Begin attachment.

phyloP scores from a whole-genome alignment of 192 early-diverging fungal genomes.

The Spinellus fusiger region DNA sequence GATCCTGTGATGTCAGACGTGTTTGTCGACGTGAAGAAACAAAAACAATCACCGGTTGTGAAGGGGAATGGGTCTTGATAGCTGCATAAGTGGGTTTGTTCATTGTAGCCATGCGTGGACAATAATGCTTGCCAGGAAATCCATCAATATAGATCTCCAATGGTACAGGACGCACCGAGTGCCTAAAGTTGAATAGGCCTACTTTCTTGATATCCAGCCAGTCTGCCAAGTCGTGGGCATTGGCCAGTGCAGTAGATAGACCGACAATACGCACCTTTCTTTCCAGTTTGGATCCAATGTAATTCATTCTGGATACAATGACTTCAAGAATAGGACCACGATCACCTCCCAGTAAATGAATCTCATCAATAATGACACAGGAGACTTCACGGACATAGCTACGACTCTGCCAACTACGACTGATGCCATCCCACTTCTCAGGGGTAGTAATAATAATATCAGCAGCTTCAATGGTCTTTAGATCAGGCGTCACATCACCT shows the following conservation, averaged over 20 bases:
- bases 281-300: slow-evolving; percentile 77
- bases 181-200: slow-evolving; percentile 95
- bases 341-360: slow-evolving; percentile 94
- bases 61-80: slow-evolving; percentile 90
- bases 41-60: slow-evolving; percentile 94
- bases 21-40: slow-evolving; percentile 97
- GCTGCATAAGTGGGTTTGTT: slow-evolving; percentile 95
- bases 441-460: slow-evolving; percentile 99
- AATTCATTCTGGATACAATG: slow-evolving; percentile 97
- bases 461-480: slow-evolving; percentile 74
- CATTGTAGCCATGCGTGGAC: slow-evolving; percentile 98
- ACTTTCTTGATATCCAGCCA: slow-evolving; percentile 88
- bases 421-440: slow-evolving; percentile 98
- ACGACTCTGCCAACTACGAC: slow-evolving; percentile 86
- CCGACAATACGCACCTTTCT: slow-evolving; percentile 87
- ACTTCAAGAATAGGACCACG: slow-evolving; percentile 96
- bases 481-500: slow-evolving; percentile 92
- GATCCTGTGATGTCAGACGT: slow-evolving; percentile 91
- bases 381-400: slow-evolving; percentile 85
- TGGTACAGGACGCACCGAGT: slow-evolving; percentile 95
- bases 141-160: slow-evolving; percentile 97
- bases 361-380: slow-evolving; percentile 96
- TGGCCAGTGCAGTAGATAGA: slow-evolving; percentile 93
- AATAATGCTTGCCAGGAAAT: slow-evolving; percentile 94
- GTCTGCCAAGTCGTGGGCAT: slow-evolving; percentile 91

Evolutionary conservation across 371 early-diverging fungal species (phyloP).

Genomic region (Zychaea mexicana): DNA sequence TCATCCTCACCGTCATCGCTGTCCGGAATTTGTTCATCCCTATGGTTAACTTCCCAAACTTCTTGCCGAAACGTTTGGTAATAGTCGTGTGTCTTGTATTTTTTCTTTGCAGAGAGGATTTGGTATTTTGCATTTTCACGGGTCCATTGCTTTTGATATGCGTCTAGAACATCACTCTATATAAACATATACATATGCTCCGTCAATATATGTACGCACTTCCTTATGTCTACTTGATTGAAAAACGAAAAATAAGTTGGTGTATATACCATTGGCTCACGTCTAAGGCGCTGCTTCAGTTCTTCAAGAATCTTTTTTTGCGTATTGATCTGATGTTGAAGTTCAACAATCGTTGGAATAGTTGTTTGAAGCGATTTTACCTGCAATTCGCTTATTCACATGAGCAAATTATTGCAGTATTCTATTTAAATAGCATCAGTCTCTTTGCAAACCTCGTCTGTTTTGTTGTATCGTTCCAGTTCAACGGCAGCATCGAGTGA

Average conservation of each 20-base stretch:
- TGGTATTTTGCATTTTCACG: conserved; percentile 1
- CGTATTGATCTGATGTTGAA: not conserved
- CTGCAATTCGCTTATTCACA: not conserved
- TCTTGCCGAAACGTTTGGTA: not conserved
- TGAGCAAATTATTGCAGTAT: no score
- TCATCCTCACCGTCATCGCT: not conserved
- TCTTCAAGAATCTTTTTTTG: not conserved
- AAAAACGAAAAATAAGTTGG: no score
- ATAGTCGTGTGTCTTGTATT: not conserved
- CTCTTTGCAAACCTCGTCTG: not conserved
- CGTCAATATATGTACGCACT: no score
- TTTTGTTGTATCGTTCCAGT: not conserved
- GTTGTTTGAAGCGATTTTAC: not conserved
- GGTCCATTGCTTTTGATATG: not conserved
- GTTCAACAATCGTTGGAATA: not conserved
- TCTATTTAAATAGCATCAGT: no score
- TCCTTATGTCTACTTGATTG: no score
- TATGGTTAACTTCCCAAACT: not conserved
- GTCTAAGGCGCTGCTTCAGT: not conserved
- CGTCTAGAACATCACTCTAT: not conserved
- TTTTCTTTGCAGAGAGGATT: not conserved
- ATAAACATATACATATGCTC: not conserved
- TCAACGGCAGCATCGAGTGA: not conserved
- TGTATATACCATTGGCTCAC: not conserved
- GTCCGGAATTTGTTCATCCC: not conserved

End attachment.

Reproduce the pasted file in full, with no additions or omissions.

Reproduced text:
phyloP scores from a whole-genome alignment of 192 early-diverging fungal genomes.

The Spinellus fusiger region DNA sequence GATCCTGTGATGTCAGACGTGTTTGTCGACGTGAAGAAACAAAAACAATCACCGGTTGTGAAGGGGAATGGGTCTTGATAGCTGCATAAGTGGGTTTGTTCATTGTAGCCATGCGTGGACAATAATGCTTGCCAGGAAATCCATCAATATAGATCTCCAATGGTACAGGACGCACCGAGTGCCTAAAGTTGAATAGGCCTACTTTCTTGATATCCAGCCAGTCTGCCAAGTCGTGGGCATTGGCCAGTGCAGTAGATAGACCGACAATACGCACCTTTCTTTCCAGTTTGGATCCAATGTAATTCATTCTGGATACAATGACTTCAAGAATAGGACCACGATCACCTCCCAGTAAATGAATCTCATCAATAATGACACAGGAGACTTCACGGACATAGCTACGACTCTGCCAACTACGACTGATGCCATCCCACTTCTCAGGGGTAGTAATAATAATATCAGCAGCTTCAATGGTCTTTAGATCAGGCGTCACATCACCT shows the following conservation, averaged over 20 bases:
- bases 281-300: slow-evolving; percentile 77
- bases 181-200: slow-evolving; percentile 95
- bases 341-360: slow-evolving; percentile 94
- bases 61-80: slow-evolving; percentile 90
- bases 41-60: slow-evolving; percentile 94
- bases 21-40: slow-evolving; percentile 97
- GCTGCATAAGTGGGTTTGTT: slow-evolving; percentile 95
- bases 441-460: slow-evolving; percentile 99
- AATTCATTCTGGATACAATG: slow-evolving; percentile 97
- bases 461-480: slow-evolving; percentile 74
- CATTGTAGCCATGCGTGGAC: slow-evolving; percentile 98
- ACTTTCTTGATATCCAGCCA: slow-evolving; percentile 88
- bases 421-440: slow-evolving; percentile 98
- ACGACTCTGCCAACTACGAC: slow-evolving; percentile 86
- CCGACAATACGCACCTTTCT: slow-evolving; percentile 87
- ACTTCAAGAATAGGACCACG: slow-evolving; percentile 96
- bases 481-500: slow-evolving; percentile 92
- GATCCTGTGATGTCAGACGT: slow-evolving; percentile 91
- bases 381-400: slow-evolving; percentile 85
- TGGTACAGGACGCACCGAGT: slow-evolving; percentile 95
- bases 141-160: slow-evolving; percentile 97
- bases 361-380: slow-evolving; percentile 96
- TGGCCAGTGCAGTAGATAGA: slow-evolving; percentile 93
- AATAATGCTTGCCAGGAAAT: slow-evolving; percentile 94
- GTCTGCCAAGTCGTGGGCAT: slow-evolving; percentile 91

Evolutionary conservation across 371 early-diverging fungal species (phyloP).

Genomic region (Zychaea mexicana): DNA sequence TCATCCTCACCGTCATCGCTGTCCGGAATTTGTTCATCCCTATGGTTAACTTCCCAAACTTCTTGCCGAAACGTTTGGTAATAGTCGTGTGTCTTGTATTTTTTCTTTGCAGAGAGGATTTGGTATTTTGCATTTTCACGGGTCCATTGCTTTTGATATGCGTCTAGAACATCACTCTATATAAACATATACATATGCTCCGTCAATATATGTACGCACTTCCTTATGTCTACTTGATTGAAAAACGAAAAATAAGTTGGTGTATATACCATTGGCTCACGTCTAAGGCGCTGCTTCAGTTCTTCAAGAATCTTTTTTTGCGTATTGATCTGATGTTGAAGTTCAACAATCGTTGGAATAGTTGTTTGAAGCGATTTTACCTGCAATTCGCTTATTCACATGAGCAAATTATTGCAGTATTCTATTTAAATAGCATCAGTCTCTTTGCAAACCTCGTCTGTTTTGTTGTATCGTTCCAGTTCAACGGCAGCATCGAGTGA

Average conservation of each 20-base stretch:
- TGGTATTTTGCATTTTCACG: conserved; percentile 1
- CGTATTGATCTGATGTTGAA: not conserved
- CTGCAATTCGCTTATTCACA: not conserved
- TCTTGCCGAAACGTTTGGTA: not conserved
- TGAGCAAATTATTGCAGTAT: no score
- TCATCCTCACCGTCATCGCT: not conserved
- TCTTCAAGAATCTTTTTTTG: not conserved
- AAAAACGAAAAATAAGTTGG: no score
- ATAGTCGTGTGTCTTGTATT: not conserved
- CTCTTTGCAAACCTCGTCTG: not conserved
- CGTCAATATATGTACGCACT: no score
- TTTTGTTGTATCGTTCCAGT: not conserved
- GTTGTTTGAAGCGATTTTAC: not conserved
- GGTCCATTGCTTTTGATATG: not conserved
- GTTCAACAATCGTTGGAATA: not conserved
- TCTATTTAAATAGCATCAGT: no score
- TCCTTATGTCTACTTGATTG: no score
- TATGGTTAACTTCCCAAACT: not conserved
- GTCTAAGGCGCTGCTTCAGT: not conserved
- CGTCTAGAACATCACTCTAT: not conserved
- TTTTCTTTGCAGAGAGGATT: not conserved
- ATAAACATATACATATGCTC: not conserved
- TCAACGGCAGCATCGAGTGA: not conserved
- TGTATATACCATTGGCTCAC: not conserved
- GTCCGGAATTTGTTCATCCC: not conserved